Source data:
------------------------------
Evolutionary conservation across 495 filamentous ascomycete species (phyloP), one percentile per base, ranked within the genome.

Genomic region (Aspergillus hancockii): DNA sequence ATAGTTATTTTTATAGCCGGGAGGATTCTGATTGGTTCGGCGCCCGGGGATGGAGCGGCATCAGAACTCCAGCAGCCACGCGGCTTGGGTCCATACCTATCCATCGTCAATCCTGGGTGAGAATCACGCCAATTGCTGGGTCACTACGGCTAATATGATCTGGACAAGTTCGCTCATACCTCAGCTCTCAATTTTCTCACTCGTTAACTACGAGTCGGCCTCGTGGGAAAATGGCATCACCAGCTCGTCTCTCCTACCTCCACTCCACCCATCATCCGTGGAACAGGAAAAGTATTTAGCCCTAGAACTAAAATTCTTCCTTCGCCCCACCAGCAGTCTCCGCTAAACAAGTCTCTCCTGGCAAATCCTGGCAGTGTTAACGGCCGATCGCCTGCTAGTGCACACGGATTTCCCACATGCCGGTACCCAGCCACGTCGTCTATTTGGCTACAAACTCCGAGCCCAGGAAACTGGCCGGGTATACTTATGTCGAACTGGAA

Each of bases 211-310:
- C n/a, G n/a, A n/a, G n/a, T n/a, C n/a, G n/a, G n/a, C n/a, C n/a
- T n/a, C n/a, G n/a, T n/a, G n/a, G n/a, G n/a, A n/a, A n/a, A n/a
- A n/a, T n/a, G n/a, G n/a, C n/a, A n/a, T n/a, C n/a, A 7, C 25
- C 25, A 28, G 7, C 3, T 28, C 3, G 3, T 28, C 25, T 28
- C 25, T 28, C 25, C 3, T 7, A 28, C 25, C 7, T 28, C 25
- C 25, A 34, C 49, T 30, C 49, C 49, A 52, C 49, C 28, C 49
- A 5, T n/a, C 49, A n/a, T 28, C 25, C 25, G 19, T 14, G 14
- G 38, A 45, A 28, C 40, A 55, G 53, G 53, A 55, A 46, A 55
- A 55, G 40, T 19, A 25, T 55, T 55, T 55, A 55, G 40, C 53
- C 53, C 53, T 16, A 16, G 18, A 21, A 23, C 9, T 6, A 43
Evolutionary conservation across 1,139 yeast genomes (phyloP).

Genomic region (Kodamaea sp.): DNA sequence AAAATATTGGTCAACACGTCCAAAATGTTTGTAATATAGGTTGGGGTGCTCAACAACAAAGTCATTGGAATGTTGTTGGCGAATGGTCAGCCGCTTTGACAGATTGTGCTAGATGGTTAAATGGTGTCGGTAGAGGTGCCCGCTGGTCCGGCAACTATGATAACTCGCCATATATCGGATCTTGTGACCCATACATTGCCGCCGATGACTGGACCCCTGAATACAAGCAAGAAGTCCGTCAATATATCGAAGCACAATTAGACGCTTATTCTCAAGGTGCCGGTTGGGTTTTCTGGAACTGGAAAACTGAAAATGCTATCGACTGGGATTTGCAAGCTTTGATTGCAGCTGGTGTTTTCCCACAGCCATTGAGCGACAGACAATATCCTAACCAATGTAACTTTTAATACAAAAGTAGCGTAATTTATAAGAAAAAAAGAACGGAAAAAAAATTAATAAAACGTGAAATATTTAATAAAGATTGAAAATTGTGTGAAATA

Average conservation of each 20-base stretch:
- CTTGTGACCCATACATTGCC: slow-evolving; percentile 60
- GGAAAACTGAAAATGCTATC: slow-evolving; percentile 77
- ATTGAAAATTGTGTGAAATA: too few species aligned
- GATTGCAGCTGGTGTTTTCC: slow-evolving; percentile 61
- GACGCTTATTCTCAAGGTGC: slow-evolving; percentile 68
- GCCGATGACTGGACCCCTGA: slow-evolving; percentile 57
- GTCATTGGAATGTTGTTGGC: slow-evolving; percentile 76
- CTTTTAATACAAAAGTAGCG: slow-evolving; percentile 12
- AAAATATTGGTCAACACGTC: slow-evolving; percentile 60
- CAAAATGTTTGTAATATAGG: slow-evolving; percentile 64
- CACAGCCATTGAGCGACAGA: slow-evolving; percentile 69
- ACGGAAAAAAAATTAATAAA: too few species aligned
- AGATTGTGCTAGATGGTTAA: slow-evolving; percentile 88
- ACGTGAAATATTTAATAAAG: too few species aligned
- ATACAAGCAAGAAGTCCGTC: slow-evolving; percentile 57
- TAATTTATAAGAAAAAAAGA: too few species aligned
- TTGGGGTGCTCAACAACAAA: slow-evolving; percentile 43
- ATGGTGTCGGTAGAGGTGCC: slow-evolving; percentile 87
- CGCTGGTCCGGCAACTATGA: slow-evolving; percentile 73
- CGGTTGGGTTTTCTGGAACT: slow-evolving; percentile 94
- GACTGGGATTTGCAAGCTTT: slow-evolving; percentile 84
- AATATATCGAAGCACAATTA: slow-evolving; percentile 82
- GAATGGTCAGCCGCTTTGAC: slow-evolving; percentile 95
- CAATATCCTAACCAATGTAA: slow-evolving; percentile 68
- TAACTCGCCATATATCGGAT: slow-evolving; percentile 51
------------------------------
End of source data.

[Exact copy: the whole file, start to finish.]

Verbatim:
Evolutionary conservation across 495 filamentous ascomycete species (phyloP), one percentile per base, ranked within the genome.

Genomic region (Aspergillus hancockii): DNA sequence ATAGTTATTTTTATAGCCGGGAGGATTCTGATTGGTTCGGCGCCCGGGGATGGAGCGGCATCAGAACTCCAGCAGCCACGCGGCTTGGGTCCATACCTATCCATCGTCAATCCTGGGTGAGAATCACGCCAATTGCTGGGTCACTACGGCTAATATGATCTGGACAAGTTCGCTCATACCTCAGCTCTCAATTTTCTCACTCGTTAACTACGAGTCGGCCTCGTGGGAAAATGGCATCACCAGCTCGTCTCTCCTACCTCCACTCCACCCATCATCCGTGGAACAGGAAAAGTATTTAGCCCTAGAACTAAAATTCTTCCTTCGCCCCACCAGCAGTCTCCGCTAAACAAGTCTCTCCTGGCAAATCCTGGCAGTGTTAACGGCCGATCGCCTGCTAGTGCACACGGATTTCCCACATGCCGGTACCCAGCCACGTCGTCTATTTGGCTACAAACTCCGAGCCCAGGAAACTGGCCGGGTATACTTATGTCGAACTGGAA

Each of bases 211-310:
- C n/a, G n/a, A n/a, G n/a, T n/a, C n/a, G n/a, G n/a, C n/a, C n/a
- T n/a, C n/a, G n/a, T n/a, G n/a, G n/a, G n/a, A n/a, A n/a, A n/a
- A n/a, T n/a, G n/a, G n/a, C n/a, A n/a, T n/a, C n/a, A 7, C 25
- C 25, A 28, G 7, C 3, T 28, C 3, G 3, T 28, C 25, T 28
- C 25, T 28, C 25, C 3, T 7, A 28, C 25, C 7, T 28, C 25
- C 25, A 34, C 49, T 30, C 49, C 49, A 52, C 49, C 28, C 49
- A 5, T n/a, C 49, A n/a, T 28, C 25, C 25, G 19, T 14, G 14
- G 38, A 45, A 28, C 40, A 55, G 53, G 53, A 55, A 46, A 55
- A 55, G 40, T 19, A 25, T 55, T 55, T 55, A 55, G 40, C 53
- C 53, C 53, T 16, A 16, G 18, A 21, A 23, C 9, T 6, A 43
Evolutionary conservation across 1,139 yeast genomes (phyloP).

Genomic region (Kodamaea sp.): DNA sequence AAAATATTGGTCAACACGTCCAAAATGTTTGTAATATAGGTTGGGGTGCTCAACAACAAAGTCATTGGAATGTTGTTGGCGAATGGTCAGCCGCTTTGACAGATTGTGCTAGATGGTTAAATGGTGTCGGTAGAGGTGCCCGCTGGTCCGGCAACTATGATAACTCGCCATATATCGGATCTTGTGACCCATACATTGCCGCCGATGACTGGACCCCTGAATACAAGCAAGAAGTCCGTCAATATATCGAAGCACAATTAGACGCTTATTCTCAAGGTGCCGGTTGGGTTTTCTGGAACTGGAAAACTGAAAATGCTATCGACTGGGATTTGCAAGCTTTGATTGCAGCTGGTGTTTTCCCACAGCCATTGAGCGACAGACAATATCCTAACCAATGTAACTTTTAATACAAAAGTAGCGTAATTTATAAGAAAAAAAGAACGGAAAAAAAATTAATAAAACGTGAAATATTTAATAAAGATTGAAAATTGTGTGAAATA

Average conservation of each 20-base stretch:
- CTTGTGACCCATACATTGCC: slow-evolving; percentile 60
- GGAAAACTGAAAATGCTATC: slow-evolving; percentile 77
- ATTGAAAATTGTGTGAAATA: too few species aligned
- GATTGCAGCTGGTGTTTTCC: slow-evolving; percentile 61
- GACGCTTATTCTCAAGGTGC: slow-evolving; percentile 68
- GCCGATGACTGGACCCCTGA: slow-evolving; percentile 57
- GTCATTGGAATGTTGTTGGC: slow-evolving; percentile 76
- CTTTTAATACAAAAGTAGCG: slow-evolving; percentile 12
- AAAATATTGGTCAACACGTC: slow-evolving; percentile 60
- CAAAATGTTTGTAATATAGG: slow-evolving; percentile 64
- CACAGCCATTGAGCGACAGA: slow-evolving; percentile 69
- ACGGAAAAAAAATTAATAAA: too few species aligned
- AGATTGTGCTAGATGGTTAA: slow-evolving; percentile 88
- ACGTGAAATATTTAATAAAG: too few species aligned
- ATACAAGCAAGAAGTCCGTC: slow-evolving; percentile 57
- TAATTTATAAGAAAAAAAGA: too few species aligned
- TTGGGGTGCTCAACAACAAA: slow-evolving; percentile 43
- ATGGTGTCGGTAGAGGTGCC: slow-evolving; percentile 87
- CGCTGGTCCGGCAACTATGA: slow-evolving; percentile 73
- CGGTTGGGTTTTCTGGAACT: slow-evolving; percentile 94
- GACTGGGATTTGCAAGCTTT: slow-evolving; percentile 84
- AATATATCGAAGCACAATTA: slow-evolving; percentile 82
- GAATGGTCAGCCGCTTTGAC: slow-evolving; percentile 95
- CAATATCCTAACCAATGTAA: slow-evolving; percentile 68
- TAACTCGCCATATATCGGAT: slow-evolving; percentile 51